On April 9th, following months of wrangling and political machinations, the campaign for the Democratic nomination for U.S President ended when Senator Bernie Sanders made the surprising decision to drop out of the race. The decision came after the Supreme Court refused to suspend physical voting in the Wisconsin primary elections due to the Covid-19 lockdown. Facing the prospect of spreading the virus further, Mr Sanders chose to suspend his campaign and effectively hand the nomination to his rival.
Bernie’s brother, who now lives in the U.K, and who formerly served for eight years as an English and Welsh Green Party councillor for Oxfordshire, said: “The failures in America and Britain have been very similar. The core question is why we haven’t followed the normal epidemiological procedure, which is to find people who might have the disease, test them, and the ones who have been suffering from the disease you track their contacts very rigorously. You find everyone they have been in touch with and you isolate both the people who have had the disease and the people they have been in contact with, that is the gold standard. For some reason, and it’s not altogether clear, why Britain and the United States haven’t followed that.
“Some of the main things that Bernard campaigned on history is proving him correct. So for instance the universal healthcare – I think more people are more and more aware of how much better things would have been if they had that.
“One of the recurring themes throughout the whole campaign is people would say ‘Oh well that’s a very good idea but how are you going to pay for it?’ All the way through there was this ideology that somehow or other you have to raise taxes to pay for the things that people need. Now of course you see Trump, who’s supposed to not be a socialist, has raised trillions of dollar without anybody wondering where the money is coming from on the basis that everybody knows that you have to do first things first.
“Horribly, if the pandemic kills a lot more people, then people will become aware of the weaknesses of other approaches.”
Of course, Sanders was facing an uphill battle after one of the biggest turnarounds in U.S political history saw former Vice-President, Joe Biden, sweep the boards on ‘super Tuesday’ following a disastrous start. In spite of large corporate campaign contributions, (or perhaps because of it), Biden had been at one point trailing 5th in the polls, but after the short-lived campaign of Michael Bloomberg, (the billionaire former mayor who appeared to stand purely to crush socialist support), and the exiting of Amy Klobuchar and Paul Buttigieg from the race, Biden surged back to become the front-runner for the nomination.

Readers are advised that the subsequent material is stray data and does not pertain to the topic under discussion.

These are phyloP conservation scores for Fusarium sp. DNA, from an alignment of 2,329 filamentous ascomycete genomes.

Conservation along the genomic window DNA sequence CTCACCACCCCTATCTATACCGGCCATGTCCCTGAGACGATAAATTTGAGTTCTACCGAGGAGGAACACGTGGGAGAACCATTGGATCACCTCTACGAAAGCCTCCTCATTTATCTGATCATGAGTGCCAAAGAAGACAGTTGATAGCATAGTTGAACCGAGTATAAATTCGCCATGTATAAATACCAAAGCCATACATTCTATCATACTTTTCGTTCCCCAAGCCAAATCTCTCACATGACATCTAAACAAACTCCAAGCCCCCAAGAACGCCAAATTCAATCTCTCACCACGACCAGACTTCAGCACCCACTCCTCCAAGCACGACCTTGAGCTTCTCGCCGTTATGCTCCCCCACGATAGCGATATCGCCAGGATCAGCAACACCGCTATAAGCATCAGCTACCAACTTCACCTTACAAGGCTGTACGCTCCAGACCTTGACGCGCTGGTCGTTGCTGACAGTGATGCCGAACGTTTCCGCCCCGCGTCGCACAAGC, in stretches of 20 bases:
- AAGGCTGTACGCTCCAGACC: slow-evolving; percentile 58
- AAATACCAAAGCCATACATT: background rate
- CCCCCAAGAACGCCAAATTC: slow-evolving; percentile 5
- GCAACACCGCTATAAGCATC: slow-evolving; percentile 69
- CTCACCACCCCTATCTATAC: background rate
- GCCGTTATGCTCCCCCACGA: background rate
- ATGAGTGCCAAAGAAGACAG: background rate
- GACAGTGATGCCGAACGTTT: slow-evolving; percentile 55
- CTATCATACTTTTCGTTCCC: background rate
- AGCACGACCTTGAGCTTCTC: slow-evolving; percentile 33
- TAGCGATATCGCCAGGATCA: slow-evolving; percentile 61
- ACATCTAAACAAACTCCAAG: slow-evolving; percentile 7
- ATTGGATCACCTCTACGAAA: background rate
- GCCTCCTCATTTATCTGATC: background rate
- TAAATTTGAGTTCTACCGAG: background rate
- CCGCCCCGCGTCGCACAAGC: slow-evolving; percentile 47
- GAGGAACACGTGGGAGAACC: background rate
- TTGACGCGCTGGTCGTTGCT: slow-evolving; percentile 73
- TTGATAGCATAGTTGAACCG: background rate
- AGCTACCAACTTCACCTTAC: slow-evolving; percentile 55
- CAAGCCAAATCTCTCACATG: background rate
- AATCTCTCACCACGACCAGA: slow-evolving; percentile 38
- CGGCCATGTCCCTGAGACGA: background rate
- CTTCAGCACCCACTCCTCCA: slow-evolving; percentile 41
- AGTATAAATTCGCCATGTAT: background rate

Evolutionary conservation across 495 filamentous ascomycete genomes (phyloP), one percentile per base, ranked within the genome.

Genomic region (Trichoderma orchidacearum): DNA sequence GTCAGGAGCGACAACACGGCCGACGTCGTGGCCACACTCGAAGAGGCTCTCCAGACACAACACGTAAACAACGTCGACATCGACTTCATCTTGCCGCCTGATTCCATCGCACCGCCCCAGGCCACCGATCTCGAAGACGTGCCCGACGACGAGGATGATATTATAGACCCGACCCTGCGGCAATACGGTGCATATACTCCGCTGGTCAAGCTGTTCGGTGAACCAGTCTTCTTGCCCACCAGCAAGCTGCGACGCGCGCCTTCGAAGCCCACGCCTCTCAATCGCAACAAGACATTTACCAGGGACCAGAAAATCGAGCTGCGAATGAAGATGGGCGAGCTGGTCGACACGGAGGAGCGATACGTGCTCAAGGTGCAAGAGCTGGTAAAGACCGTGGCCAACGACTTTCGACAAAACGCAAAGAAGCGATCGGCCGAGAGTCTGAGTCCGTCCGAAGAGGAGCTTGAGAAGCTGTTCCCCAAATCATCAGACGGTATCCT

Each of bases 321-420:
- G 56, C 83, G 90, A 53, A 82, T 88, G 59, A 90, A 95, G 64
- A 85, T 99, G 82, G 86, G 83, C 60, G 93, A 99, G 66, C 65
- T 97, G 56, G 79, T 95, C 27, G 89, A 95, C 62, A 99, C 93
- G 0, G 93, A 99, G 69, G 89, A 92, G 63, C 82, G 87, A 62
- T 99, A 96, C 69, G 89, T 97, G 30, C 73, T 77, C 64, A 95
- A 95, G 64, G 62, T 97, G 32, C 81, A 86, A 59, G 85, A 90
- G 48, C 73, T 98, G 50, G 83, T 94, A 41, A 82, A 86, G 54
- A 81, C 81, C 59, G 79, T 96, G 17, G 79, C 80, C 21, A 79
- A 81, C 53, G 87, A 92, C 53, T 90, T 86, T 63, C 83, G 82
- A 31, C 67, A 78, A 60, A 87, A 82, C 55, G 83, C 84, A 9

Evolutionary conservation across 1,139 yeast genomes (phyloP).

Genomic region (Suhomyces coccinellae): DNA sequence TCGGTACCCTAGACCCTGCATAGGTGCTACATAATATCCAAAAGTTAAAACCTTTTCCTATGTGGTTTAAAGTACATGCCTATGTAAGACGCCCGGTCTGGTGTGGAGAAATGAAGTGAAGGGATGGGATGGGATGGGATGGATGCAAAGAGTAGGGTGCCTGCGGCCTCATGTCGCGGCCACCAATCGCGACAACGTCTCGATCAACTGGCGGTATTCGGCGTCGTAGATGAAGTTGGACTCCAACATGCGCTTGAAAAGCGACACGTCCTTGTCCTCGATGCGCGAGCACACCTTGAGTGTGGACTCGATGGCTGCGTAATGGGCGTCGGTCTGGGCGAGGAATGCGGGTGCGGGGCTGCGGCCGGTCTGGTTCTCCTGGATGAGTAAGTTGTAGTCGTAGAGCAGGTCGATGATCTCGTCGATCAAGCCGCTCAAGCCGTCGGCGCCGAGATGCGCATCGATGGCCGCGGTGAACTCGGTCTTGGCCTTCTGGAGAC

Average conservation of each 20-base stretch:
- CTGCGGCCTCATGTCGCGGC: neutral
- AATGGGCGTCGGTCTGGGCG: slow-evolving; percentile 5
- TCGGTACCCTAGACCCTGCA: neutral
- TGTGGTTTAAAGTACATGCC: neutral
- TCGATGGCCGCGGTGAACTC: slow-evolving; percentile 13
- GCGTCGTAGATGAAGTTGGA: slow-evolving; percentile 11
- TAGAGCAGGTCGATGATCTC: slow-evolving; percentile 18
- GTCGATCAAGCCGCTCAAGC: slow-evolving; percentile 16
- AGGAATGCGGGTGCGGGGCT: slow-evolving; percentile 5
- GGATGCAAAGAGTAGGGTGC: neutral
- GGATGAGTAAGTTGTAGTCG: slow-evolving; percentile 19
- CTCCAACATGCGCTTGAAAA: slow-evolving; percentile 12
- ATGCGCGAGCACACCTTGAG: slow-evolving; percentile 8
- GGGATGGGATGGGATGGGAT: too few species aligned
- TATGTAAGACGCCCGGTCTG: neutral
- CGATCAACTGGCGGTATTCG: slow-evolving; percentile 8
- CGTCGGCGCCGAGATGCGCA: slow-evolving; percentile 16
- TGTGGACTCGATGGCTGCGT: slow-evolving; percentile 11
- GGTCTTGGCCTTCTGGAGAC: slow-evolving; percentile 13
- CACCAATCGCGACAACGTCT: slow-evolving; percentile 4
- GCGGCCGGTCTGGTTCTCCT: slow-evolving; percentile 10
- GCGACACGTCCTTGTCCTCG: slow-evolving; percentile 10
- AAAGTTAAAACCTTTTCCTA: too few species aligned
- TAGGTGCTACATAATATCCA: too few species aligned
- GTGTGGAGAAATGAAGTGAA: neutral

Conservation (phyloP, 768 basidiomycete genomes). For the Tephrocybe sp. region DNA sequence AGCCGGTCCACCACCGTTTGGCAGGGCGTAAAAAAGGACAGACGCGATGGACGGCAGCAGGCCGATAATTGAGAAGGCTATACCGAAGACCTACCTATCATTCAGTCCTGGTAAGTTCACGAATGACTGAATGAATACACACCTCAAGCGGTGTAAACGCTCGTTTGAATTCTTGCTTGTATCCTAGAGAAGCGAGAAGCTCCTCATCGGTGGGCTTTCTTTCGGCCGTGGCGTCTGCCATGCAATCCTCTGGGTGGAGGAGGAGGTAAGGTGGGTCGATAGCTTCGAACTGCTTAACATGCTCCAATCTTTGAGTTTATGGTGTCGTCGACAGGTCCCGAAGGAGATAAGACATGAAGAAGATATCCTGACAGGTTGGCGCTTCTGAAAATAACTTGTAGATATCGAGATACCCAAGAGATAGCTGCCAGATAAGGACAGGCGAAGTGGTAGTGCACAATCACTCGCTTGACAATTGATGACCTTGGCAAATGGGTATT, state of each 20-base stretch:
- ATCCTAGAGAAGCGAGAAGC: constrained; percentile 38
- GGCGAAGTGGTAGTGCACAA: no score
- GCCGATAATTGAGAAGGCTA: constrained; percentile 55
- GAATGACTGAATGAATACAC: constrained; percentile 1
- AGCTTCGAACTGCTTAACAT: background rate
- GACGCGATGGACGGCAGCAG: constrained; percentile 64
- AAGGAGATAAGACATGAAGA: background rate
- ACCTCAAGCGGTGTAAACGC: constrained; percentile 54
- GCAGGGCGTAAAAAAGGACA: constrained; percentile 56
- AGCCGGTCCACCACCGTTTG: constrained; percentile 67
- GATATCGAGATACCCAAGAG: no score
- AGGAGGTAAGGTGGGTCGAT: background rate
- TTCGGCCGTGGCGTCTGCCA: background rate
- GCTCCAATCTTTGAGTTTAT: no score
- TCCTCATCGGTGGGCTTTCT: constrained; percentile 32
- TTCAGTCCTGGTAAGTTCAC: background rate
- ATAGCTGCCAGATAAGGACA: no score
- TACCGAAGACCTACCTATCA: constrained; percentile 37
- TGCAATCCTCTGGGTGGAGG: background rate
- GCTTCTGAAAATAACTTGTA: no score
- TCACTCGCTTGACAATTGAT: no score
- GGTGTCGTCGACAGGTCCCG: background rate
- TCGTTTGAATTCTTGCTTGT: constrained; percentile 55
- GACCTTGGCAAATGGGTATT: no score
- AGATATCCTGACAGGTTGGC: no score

Another problem for Sanders was Elizabeth Warren neglecting to back him upon the conclusion of her campaign. Professor Mara Keller of the California Institute of Integral Studies had
originally backed Senator Warren for the Presidency, but when she dropped out her vote went to the former Vice-President rather than the socialist Senator. She said: “At first, during the primaries, I was glad to see a wide variety of Democratic candidates who represented the Big Tent diversity of the Democratic Party in terms of race, class, sex and gender, age, as well as some policy differences. I finally decided to back Elizabeth Warren, as I hoped she would be able to pull the Democratic Party together, in order to defeat Trump. I am a progressive who strongly supports the kinds of policies that Warren and Sanders advocate.
However, I was concerned that they were not able to attract the Black vote; and the black vote is crucial for a Democratic win in the fall. So, it was after Biden’s primary victory in South Carolina, by overwhelmingly winning the Black vote, young as well as old, that I decided that I would back Biden.”
Professor Keller also highlighted this when she pointed to where she believes the race was won, and why Biden was able to achieve such a remarkable comeback. “What seems to have won the primary for Biden”, she said, “was the endorsement of James Clyburn, US Representative for South Carolina and a revered Civil Rights leader. That is what turned the tide, and Biden’s strong win in South Carolina forecast widespread support of Black voters for Biden – a demographic who already had a favourable view of Biden as trustworthy for his years of service as President Obama’s Vice President.”
Sanders expected to lose by the time April came and so dropping out to potentially save lives was not something it seems he had to ponder much over. That said, much like the election of Keir Starmer as Labour leader in the U.K, it is a blow to progressive politics in the U.S from which it may prove difficult to recover.
There are a number of parallels between outcome of the Democratic nomination and the outcome of the Labour leadership contest in the U.K. It is difficult for any politician who genuinely challenges the status quo to make the final cut, largely thanks to a corporate dominated mainstream media. Larry Sanders acknowledged this saying “They have very much the same kinds of enemies.”
One of the more absurd criticisms was an attempt to half-echo the smears levelled at Jeremy Corbyn over antisemitism. Given that Sanders is, himself, Jewish, and has spent time living in a kibbutz in Israel, the idea of him being antisemitic is, of course, insane, but that has not stopped sections of the U.S media from labelling him a ‘self-hating Jew’ over his position on Palestine.
Bernie’s brother, however, has highlighted the importance of their Jewish upbringing in forming their politics, explaining that Zionism, as it is today, is far removed from the Judaism they grew up with and which helped inform their world views.
He said: “Obviously it’s political – people who don’t like him politically want to find a way to attack him – and secondly it’s just ignorance.
“Bernard and I grew up in a very religious environment. Our parents were both Jewish, many of our friends were Jewish, we went to synagogue we went to Hebrew school. We followed a lot of the festivals, but we weren’t Orthodox. We were, and I think in many ways are, mainstream Jews.”
Bernie would even take time out with his brother to move to a kibbutz in Israel in his youth where he contemplated a life lived more simply in the spiritual homeland of his faith. Speaking on the history of modern Judaism in America he explained how his parents and other European immigrants felt upon arrival in the U.S.